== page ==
X-Message-Number: 3723
Date: Sun, 22 Jan 1995 09:25:21 -0500 (EST)
From: Andro <>
Subject: Marketing etc

When research is done on animals (washing out &/or freezing, reanimating) 
is this written up for non-specialist publications like Nature or the New 
England Journal of Medicine?

Would it be possible to set up a video camera that would record 
everything, including treatment for human patients, for the sake of a) 
documenting activities, b) subsequent scientific/historical analysis, c) 
news releases when appropriate?  Animal subjects might be good 
video/media candidates if they had distinctive markings, to enforce 
claims of legitimacy in the public eye (ie, no fraudulent swapping of 
animals to fake success).

Publicity will come at some point with a dramatic video-releasable event: 
probably reanimation of a frozen mammal, the larger the better.

With extensive publicity will come innumerable new problems:
	aggressive demands for scientific proofs and controls and measures;
	threats from animal-rights activists;
	a flood of more-than-usually ill-informed inquiries, visitors, media;
	more last-minute patients than anyone can handle, ill-prepared, 
		geographically scattered, confused, impoverished;
	political football, with us as the ball.

How we respond to this will be crucial: 
	if we're efficient, rigorously documented, and scientific;
	with good but unobtrusive security procedures;
	able to deal with 10 or 100 times the volume of mail and phone calls;
	caring and responsive even when swamped;
	yet still able to draw on our most experienced, PR-capable and 
		media-friendly people....
then we could conceivably win both popular and scientific acceptance 

If we blow what will be the initial impression for most people, we will 
have an uphill battle to recover lost ground for a decade.  Ultimately, 
it would cost the world another 10 years of deaths, 10 years of living 
destructively as if there were no tomorrow.

Although some of my past comments about death-row inmates have been 
flippant, this one is serious: once we have done a large-mammal 
suspension and reanimation, the next step will be to do it with a human.
But current patients and prospective patients will likely not be ready to 
reanimate for another hundred years, until medicine can repair their 
problems.  Popular use of cryonics will not take off until its viability 
for humans is demonstrated.  Therefore we need volunteers willing to be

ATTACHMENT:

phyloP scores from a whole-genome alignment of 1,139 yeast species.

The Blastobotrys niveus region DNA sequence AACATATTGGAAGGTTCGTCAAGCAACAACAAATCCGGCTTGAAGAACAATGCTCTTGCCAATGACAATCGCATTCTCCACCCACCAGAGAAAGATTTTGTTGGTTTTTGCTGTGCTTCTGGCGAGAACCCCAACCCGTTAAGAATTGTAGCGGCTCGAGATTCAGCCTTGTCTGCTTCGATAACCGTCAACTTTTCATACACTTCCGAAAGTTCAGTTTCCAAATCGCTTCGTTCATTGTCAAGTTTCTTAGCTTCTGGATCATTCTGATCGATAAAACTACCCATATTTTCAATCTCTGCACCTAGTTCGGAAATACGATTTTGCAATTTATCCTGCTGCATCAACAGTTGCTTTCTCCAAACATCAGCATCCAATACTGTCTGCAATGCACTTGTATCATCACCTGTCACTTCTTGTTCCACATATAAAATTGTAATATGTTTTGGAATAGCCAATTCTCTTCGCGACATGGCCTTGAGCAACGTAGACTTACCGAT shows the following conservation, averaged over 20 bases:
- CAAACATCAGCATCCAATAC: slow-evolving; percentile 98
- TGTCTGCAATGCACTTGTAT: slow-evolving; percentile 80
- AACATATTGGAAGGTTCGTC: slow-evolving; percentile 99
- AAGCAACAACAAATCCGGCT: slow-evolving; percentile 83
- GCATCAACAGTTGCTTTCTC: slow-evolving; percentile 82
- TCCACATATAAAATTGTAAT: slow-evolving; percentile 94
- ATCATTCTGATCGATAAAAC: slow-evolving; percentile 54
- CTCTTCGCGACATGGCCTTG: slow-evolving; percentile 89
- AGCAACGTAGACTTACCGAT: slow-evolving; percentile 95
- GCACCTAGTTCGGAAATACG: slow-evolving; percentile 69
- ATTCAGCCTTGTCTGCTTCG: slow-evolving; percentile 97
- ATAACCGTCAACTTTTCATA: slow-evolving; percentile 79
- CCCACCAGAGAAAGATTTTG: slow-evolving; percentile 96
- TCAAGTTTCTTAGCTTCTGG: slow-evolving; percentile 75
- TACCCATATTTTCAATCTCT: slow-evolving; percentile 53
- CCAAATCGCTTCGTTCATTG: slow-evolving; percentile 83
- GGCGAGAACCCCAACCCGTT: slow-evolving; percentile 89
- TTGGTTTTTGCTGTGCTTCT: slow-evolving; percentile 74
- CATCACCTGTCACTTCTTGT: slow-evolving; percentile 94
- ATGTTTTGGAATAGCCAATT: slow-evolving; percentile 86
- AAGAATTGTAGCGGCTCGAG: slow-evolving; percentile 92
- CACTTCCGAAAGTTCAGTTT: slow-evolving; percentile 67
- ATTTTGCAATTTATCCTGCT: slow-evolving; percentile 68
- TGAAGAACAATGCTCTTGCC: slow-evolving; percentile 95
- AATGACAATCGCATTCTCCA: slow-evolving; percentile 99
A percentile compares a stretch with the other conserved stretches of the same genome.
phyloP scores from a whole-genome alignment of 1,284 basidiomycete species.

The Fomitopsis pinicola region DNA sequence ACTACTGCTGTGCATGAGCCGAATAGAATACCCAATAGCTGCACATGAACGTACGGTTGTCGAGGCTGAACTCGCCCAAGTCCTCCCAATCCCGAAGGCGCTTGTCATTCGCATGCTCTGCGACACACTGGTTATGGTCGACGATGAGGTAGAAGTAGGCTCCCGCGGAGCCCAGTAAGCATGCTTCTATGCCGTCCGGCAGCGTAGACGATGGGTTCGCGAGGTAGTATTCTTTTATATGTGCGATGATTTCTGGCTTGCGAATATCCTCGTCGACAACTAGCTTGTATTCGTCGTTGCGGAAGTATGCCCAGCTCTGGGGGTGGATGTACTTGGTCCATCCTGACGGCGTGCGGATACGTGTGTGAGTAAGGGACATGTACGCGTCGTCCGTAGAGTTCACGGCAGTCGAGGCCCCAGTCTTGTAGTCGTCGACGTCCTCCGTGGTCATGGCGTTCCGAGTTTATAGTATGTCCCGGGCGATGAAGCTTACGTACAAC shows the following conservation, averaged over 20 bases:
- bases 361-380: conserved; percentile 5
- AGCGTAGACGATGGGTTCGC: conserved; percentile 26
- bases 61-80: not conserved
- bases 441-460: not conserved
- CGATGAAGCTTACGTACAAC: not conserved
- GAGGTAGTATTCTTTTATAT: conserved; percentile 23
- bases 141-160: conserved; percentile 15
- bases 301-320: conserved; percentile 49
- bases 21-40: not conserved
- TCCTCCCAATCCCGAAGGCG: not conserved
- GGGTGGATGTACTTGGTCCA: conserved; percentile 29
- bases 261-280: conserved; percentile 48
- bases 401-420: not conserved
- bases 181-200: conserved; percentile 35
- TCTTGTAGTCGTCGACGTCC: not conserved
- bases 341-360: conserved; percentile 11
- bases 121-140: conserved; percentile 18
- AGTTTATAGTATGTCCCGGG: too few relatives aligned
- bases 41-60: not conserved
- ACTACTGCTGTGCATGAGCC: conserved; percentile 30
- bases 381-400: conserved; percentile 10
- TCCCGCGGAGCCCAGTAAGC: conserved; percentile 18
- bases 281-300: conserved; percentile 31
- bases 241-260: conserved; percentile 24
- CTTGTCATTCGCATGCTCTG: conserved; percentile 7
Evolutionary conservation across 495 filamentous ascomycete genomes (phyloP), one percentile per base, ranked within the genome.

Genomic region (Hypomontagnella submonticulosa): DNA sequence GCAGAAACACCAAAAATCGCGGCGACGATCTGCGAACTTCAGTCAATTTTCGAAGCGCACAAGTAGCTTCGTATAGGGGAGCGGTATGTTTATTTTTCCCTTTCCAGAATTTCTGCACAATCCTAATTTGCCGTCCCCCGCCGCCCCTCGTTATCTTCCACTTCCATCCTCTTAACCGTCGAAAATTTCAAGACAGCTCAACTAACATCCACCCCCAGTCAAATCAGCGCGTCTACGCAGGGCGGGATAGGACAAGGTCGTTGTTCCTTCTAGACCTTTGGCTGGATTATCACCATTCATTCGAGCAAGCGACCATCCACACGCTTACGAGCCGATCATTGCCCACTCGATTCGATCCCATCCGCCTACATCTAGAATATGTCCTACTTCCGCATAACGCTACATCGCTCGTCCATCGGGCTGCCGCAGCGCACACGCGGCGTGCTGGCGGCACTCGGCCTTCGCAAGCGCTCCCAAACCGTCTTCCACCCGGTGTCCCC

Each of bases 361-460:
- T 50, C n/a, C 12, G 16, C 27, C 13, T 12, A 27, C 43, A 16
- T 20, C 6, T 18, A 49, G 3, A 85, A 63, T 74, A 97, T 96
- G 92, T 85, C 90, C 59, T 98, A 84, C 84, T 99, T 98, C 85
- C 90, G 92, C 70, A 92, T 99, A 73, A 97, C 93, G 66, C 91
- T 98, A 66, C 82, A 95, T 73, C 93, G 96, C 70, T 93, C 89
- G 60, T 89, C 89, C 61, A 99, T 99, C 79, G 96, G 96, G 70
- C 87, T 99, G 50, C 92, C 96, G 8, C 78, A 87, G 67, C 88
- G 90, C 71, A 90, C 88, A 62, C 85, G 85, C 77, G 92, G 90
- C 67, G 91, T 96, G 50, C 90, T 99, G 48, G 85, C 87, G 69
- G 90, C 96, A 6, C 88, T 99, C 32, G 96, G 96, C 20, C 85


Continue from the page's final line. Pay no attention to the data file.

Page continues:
"killed", to become "dead" within all current legal and medical 
definitions, rather like firing Yuri Gagarin around the world in a tin 
can.  So where do we look?  Me? - no thanks!  You?  Or who?

How about someone who is *required by law* to be killed.  If we can be in 
charge of the process, have him (because it's usually a "him") certified 
dead (which shouldn't be a problem with heart-death, brain-death, 
wash-out, even before freezing), then his legal sentence would presumably 
be completed, and he would be free upon reanimation.  

(As this person would have the potential to be the greatest media event 
and cryonics spokesman we could imagine, a Dahmer would not be 
appropriate for this purpose - we should look for a highly sympathetic, 
science-oriented, jurisdiction, and for a death-row inmate a) as 
telegenic as possible and b) as likely as possible to have undergone a 
personal transformation and not likely to reoffend, but to take advantage 
of a new life and new celebrity career.)

Side-thoughts: would John Glenn (test pilot, astronaut, politician) be 
receptive to allowing death-sentence inmates this kind of chance for the 
sake of pushing human frontiers?  Would he know politicians who would 
favor it?  Are test-pilots a fertile recruiting area?

Once it was done - or even planned - cryonics would become the 
legal/medical/ethical battleground for society that it *must* before it 
can be commonly accepted.  Once we reach battleground status, there 
should be limitless funding for all aspects of cryonics (though not 
necessarily for any of us, or for any existing organization).  Medical 
advances will shoot forward at universities and labs around the world.

Again, professionalism becomes crucial: if we're professional, we will be 
trusted to lead the way; if we're not, we'll be sidelined.

The demands on us will change, but never lessen.  I trust we will grow to 
meet all the demands.

Ever optimistically,


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